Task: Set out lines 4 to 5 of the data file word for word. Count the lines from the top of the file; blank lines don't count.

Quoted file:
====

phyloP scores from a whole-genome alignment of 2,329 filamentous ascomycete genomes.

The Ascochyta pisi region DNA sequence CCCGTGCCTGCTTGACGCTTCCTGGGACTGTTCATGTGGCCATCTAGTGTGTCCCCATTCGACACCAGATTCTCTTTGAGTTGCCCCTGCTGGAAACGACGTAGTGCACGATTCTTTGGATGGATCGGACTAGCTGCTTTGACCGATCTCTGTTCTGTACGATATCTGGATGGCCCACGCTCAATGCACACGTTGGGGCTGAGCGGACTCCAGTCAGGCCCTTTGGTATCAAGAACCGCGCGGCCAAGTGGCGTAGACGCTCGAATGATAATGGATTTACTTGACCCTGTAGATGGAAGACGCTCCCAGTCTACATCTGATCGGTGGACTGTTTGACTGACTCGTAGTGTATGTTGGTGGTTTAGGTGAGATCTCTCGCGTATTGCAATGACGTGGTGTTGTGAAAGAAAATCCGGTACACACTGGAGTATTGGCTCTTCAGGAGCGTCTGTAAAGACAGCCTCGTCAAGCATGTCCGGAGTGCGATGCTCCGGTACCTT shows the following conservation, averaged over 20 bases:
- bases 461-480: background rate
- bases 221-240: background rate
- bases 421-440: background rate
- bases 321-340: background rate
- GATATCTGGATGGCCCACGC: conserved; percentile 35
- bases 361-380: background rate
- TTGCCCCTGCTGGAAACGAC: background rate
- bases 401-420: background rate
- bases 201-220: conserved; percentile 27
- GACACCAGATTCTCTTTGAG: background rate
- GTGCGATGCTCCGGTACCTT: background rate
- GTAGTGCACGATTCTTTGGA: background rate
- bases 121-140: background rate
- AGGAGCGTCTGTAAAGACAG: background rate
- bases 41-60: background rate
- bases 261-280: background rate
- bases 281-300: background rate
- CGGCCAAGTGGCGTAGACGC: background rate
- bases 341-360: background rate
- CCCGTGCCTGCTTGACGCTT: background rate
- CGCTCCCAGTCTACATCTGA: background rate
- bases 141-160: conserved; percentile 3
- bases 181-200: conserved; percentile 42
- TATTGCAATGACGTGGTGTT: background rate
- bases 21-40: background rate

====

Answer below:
- bases 221-240: background rate
- bases 421-440: background rate